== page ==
As the late Sen. John McCain’s departing call to national unity reverberated across America this past week, Donald Trump’s prediction of violence should Democrats prevail in November’s midterm elections seemed both discordant and, well, weird.
The president issued his dire warning last week — two days after McCain’s death — to a gathering of evangelical pastors at the White House. Trump warned that if they didn’t rally their parishioners to turn out and vote Republican, Democrats “will overturn everything that we’ve done, and they’ll do it quickly and violently.”
I’ve nearly rubbed my chin raw from stroking it for answers.
What sort of apocalyptic vision guides our commander in chief? What level of paranoia inspires such hyperbolic projections?
These questions are tendered as rhetorical exercise. We know what petty perdition this president has created for himself. And, sadly for the country, it needn’t have been this way. Given the antipathy toward Hillary Clinton, Trump might have won the election without appealing to raw emotion and base fears. Later, he might have changed his tune as president and tried to appeal to a broader cross-section of Americans. Who knows? As McCain said, in this country nothing is inevitable. Trump might have united the nation in common cause.
Instead, he chose the ugly path. From immigration, to health care and tax overhauls, to foreign policy, Trump took the low road. Thus, the less-rhetorical question is: How do these evangelical pastors sleep at night?
We know that many conservatives voted for Trump because he promised to appoint conservative judges to the Supreme Court. We also know that Trump ran away with the evangelical vote.
But one must ask these men and women of the cloth: Is it really more important to hope for a Supreme Court that might reverse (or, more realistically, erode) Roe v. Wade than it is to have a president of whom we can be proud? In whom we can trust to be thoughtful, honest and impervious to every little slight?
Does same-sex marriage, which a majority of Americans support, so offend these church leaders that they’d rather risk a nuclear matchup with North Korea? Or an increasingly tenuous relationship with Russia and China owing to Trump’s careless use of power to intimidate, insult and badger our geopolitical foes? Russia is slated to hold war games — its largest since the dissolution of the Soviet Union — and China’s army will be involved.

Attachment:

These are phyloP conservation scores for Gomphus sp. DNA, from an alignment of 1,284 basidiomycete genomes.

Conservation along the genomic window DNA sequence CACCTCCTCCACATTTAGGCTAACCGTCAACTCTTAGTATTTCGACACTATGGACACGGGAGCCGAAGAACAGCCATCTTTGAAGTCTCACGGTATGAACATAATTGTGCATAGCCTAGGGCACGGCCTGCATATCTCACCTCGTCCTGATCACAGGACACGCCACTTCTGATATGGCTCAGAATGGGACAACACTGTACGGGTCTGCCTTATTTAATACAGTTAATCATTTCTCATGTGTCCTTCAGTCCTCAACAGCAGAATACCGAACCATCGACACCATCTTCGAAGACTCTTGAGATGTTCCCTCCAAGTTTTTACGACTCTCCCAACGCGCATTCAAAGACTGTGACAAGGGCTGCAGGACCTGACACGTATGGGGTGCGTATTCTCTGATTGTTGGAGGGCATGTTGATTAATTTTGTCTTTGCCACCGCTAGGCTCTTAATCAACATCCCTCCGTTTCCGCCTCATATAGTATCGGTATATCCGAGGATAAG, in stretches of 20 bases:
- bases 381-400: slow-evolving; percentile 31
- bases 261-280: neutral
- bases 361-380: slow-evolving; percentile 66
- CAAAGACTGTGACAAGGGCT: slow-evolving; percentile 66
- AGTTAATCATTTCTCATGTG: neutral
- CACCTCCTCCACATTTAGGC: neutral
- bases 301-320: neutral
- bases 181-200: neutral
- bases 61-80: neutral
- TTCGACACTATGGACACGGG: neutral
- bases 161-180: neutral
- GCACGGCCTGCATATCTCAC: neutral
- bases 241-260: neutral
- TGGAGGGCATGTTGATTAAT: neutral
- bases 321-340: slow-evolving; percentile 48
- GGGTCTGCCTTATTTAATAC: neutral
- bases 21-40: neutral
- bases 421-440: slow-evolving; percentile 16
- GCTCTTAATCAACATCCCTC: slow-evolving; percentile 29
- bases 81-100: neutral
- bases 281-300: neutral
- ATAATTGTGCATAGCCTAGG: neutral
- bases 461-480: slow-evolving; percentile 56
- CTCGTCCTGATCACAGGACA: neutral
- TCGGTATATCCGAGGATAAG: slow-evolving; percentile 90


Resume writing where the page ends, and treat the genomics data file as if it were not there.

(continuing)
Is this of no consequence to those who preach the word of God?
Granting the benefit of the doubt, Trump’s supporters early on might have deluded themselves into believing he wouldn’t be that bad. But what’s their excuse now?
But Trump was surely serious when he spoke about the darkness that would descend upon the land if Republicans lost the House. One would have thought he was speaking of the Islamic State or the Taliban, not fellow Americans with a different point of view. Even stranger, he mentioned violence in the context of Antifa, a loose group of anti-fascists who are militant in their protest of white supremacists, who have celebrated Trump’s presidency as a giant step for white mankind.
If Republicans do lose Congress in the fall, it won’t be because evangelicals didn’t turn out to vote, though that surely would be a redemptive act. It will be because of Trump himself. A recent Washington Post/ABC News poll found that 60 percent of Americans disapprove of Trump’s job performance. The same survey also found that 63 percent support special counsel Robert Mueller’s investigation into Russian interference in the 2016 campaign. And 62 percent said they support Attorney General Jeff Sessions, whom Trump has been threatening to fire. A Democratic victory in the midterms will happen because of the GOP’s silence in the face of Trump’s untenable behavior; their lack of courage in condemning his Draconian execution of policies; and the utter hypocrisy of allowing such a foul-mouthed, race-baiting misogynist to occupy the Oval Office after many of these same paragons of virtue impeached Bill Clinton for lying about his irresponsible affair with an intern.
Violence isn’t likely should Republicans lose, but impeachment probably is. This is what Trump anticipates and fears. If evangelical pastors really want to help the country, they should urge their parishioners to read McCain’s last testament and heed his words: “We weaken our greatness when we confuse our patriotism with rivalries that have sown resentment and hatred and violence in all the corners of the globe.”
Kathleen Parker is a columnist for The Washington Post. Her email address is firstname.lastname@example.org.
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